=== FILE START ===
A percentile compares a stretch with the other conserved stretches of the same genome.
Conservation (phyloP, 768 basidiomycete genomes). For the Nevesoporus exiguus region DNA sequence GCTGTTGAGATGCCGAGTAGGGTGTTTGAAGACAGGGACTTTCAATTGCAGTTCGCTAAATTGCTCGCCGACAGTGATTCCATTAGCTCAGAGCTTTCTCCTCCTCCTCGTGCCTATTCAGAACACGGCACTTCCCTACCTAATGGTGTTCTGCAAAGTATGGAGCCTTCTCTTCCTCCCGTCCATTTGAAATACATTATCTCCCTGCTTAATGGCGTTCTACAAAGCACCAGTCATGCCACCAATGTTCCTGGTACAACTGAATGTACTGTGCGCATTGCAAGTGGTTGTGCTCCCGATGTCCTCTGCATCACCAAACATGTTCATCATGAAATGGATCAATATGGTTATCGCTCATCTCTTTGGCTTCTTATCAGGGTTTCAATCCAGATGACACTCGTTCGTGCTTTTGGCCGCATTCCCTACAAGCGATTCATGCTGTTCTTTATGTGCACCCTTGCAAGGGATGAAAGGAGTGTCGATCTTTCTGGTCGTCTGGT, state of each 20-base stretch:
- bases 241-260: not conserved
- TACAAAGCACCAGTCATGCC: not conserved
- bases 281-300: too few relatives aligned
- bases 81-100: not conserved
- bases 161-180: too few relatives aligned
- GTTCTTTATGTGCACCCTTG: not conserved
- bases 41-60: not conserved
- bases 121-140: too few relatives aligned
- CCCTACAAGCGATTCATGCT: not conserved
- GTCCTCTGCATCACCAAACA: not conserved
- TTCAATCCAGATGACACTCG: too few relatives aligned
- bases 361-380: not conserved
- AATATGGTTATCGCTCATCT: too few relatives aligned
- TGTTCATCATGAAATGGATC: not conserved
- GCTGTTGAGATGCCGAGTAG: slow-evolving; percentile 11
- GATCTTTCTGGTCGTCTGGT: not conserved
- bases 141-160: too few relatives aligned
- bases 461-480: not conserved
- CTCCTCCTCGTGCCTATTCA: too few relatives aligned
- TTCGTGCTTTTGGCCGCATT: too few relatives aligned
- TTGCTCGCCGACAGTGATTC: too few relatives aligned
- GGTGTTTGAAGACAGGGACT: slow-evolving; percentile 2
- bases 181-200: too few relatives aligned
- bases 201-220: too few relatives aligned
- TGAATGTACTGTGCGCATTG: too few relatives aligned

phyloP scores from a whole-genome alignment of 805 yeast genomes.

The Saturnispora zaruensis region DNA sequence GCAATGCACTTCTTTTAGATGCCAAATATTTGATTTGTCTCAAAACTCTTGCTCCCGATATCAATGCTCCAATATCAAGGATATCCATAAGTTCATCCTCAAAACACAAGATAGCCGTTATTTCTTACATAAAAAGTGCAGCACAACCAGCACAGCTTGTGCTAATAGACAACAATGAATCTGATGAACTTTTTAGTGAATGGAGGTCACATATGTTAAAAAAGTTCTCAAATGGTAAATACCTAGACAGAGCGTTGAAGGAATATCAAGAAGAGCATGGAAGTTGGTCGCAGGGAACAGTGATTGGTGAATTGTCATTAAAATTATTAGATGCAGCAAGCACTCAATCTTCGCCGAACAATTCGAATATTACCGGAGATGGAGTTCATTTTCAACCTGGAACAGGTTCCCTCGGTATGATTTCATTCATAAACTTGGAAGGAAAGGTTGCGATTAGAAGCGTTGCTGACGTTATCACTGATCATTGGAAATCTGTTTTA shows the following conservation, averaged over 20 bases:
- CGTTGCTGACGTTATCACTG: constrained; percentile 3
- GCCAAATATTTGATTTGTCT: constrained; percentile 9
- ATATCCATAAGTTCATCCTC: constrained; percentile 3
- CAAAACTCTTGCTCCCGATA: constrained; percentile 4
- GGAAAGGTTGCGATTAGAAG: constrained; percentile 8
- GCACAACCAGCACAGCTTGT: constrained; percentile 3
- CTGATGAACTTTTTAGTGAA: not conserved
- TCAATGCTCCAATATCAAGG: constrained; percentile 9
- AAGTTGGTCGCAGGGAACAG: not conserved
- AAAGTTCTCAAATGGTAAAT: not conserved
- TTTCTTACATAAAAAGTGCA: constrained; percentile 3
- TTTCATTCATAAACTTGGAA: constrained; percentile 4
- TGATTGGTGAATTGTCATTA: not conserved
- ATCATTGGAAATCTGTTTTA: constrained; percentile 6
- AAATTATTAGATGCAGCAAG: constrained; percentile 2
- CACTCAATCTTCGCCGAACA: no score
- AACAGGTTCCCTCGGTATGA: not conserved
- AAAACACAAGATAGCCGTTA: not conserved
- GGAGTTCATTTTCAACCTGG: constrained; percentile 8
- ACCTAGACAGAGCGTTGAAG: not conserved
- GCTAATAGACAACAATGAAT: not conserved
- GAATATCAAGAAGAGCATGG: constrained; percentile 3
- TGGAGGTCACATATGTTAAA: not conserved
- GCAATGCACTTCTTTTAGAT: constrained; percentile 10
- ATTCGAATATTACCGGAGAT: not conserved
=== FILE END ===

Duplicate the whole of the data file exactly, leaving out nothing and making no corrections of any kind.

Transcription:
A percentile compares a stretch with the other conserved stretches of the same genome.
Conservation (phyloP, 768 basidiomycete genomes). For the Nevesoporus exiguus region DNA sequence GCTGTTGAGATGCCGAGTAGGGTGTTTGAAGACAGGGACTTTCAATTGCAGTTCGCTAAATTGCTCGCCGACAGTGATTCCATTAGCTCAGAGCTTTCTCCTCCTCCTCGTGCCTATTCAGAACACGGCACTTCCCTACCTAATGGTGTTCTGCAAAGTATGGAGCCTTCTCTTCCTCCCGTCCATTTGAAATACATTATCTCCCTGCTTAATGGCGTTCTACAAAGCACCAGTCATGCCACCAATGTTCCTGGTACAACTGAATGTACTGTGCGCATTGCAAGTGGTTGTGCTCCCGATGTCCTCTGCATCACCAAACATGTTCATCATGAAATGGATCAATATGGTTATCGCTCATCTCTTTGGCTTCTTATCAGGGTTTCAATCCAGATGACACTCGTTCGTGCTTTTGGCCGCATTCCCTACAAGCGATTCATGCTGTTCTTTATGTGCACCCTTGCAAGGGATGAAAGGAGTGTCGATCTTTCTGGTCGTCTGGT, state of each 20-base stretch:
- bases 241-260: not conserved
- TACAAAGCACCAGTCATGCC: not conserved
- bases 281-300: too few relatives aligned
- bases 81-100: not conserved
- bases 161-180: too few relatives aligned
- GTTCTTTATGTGCACCCTTG: not conserved
- bases 41-60: not conserved
- bases 121-140: too few relatives aligned
- CCCTACAAGCGATTCATGCT: not conserved
- GTCCTCTGCATCACCAAACA: not conserved
- TTCAATCCAGATGACACTCG: too few relatives aligned
- bases 361-380: not conserved
- AATATGGTTATCGCTCATCT: too few relatives aligned
- TGTTCATCATGAAATGGATC: not conserved
- GCTGTTGAGATGCCGAGTAG: slow-evolving; percentile 11
- GATCTTTCTGGTCGTCTGGT: not conserved
- bases 141-160: too few relatives aligned
- bases 461-480: not conserved
- CTCCTCCTCGTGCCTATTCA: too few relatives aligned
- TTCGTGCTTTTGGCCGCATT: too few relatives aligned
- TTGCTCGCCGACAGTGATTC: too few relatives aligned
- GGTGTTTGAAGACAGGGACT: slow-evolving; percentile 2
- bases 181-200: too few relatives aligned
- bases 201-220: too few relatives aligned
- TGAATGTACTGTGCGCATTG: too few relatives aligned

phyloP scores from a whole-genome alignment of 805 yeast genomes.

The Saturnispora zaruensis region DNA sequence GCAATGCACTTCTTTTAGATGCCAAATATTTGATTTGTCTCAAAACTCTTGCTCCCGATATCAATGCTCCAATATCAAGGATATCCATAAGTTCATCCTCAAAACACAAGATAGCCGTTATTTCTTACATAAAAAGTGCAGCACAACCAGCACAGCTTGTGCTAATAGACAACAATGAATCTGATGAACTTTTTAGTGAATGGAGGTCACATATGTTAAAAAAGTTCTCAAATGGTAAATACCTAGACAGAGCGTTGAAGGAATATCAAGAAGAGCATGGAAGTTGGTCGCAGGGAACAGTGATTGGTGAATTGTCATTAAAATTATTAGATGCAGCAAGCACTCAATCTTCGCCGAACAATTCGAATATTACCGGAGATGGAGTTCATTTTCAACCTGGAACAGGTTCCCTCGGTATGATTTCATTCATAAACTTGGAAGGAAAGGTTGCGATTAGAAGCGTTGCTGACGTTATCACTGATCATTGGAAATCTGTTTTA shows the following conservation, averaged over 20 bases:
- CGTTGCTGACGTTATCACTG: constrained; percentile 3
- GCCAAATATTTGATTTGTCT: constrained; percentile 9
- ATATCCATAAGTTCATCCTC: constrained; percentile 3
- CAAAACTCTTGCTCCCGATA: constrained; percentile 4
- GGAAAGGTTGCGATTAGAAG: constrained; percentile 8
- GCACAACCAGCACAGCTTGT: constrained; percentile 3
- CTGATGAACTTTTTAGTGAA: not conserved
- TCAATGCTCCAATATCAAGG: constrained; percentile 9
- AAGTTGGTCGCAGGGAACAG: not conserved
- AAAGTTCTCAAATGGTAAAT: not conserved
- TTTCTTACATAAAAAGTGCA: constrained; percentile 3
- TTTCATTCATAAACTTGGAA: constrained; percentile 4
- TGATTGGTGAATTGTCATTA: not conserved
- ATCATTGGAAATCTGTTTTA: constrained; percentile 6
- AAATTATTAGATGCAGCAAG: constrained; percentile 2
- CACTCAATCTTCGCCGAACA: no score
- AACAGGTTCCCTCGGTATGA: not conserved
- AAAACACAAGATAGCCGTTA: not conserved
- GGAGTTCATTTTCAACCTGG: constrained; percentile 8
- ACCTAGACAGAGCGTTGAAG: not conserved
- GCTAATAGACAACAATGAAT: not conserved
- GAATATCAAGAAGAGCATGG: constrained; percentile 3
- TGGAGGTCACATATGTTAAA: not conserved
- GCAATGCACTTCTTTTAGAT: constrained; percentile 10
- ATTCGAATATTACCGGAGAT: not conserved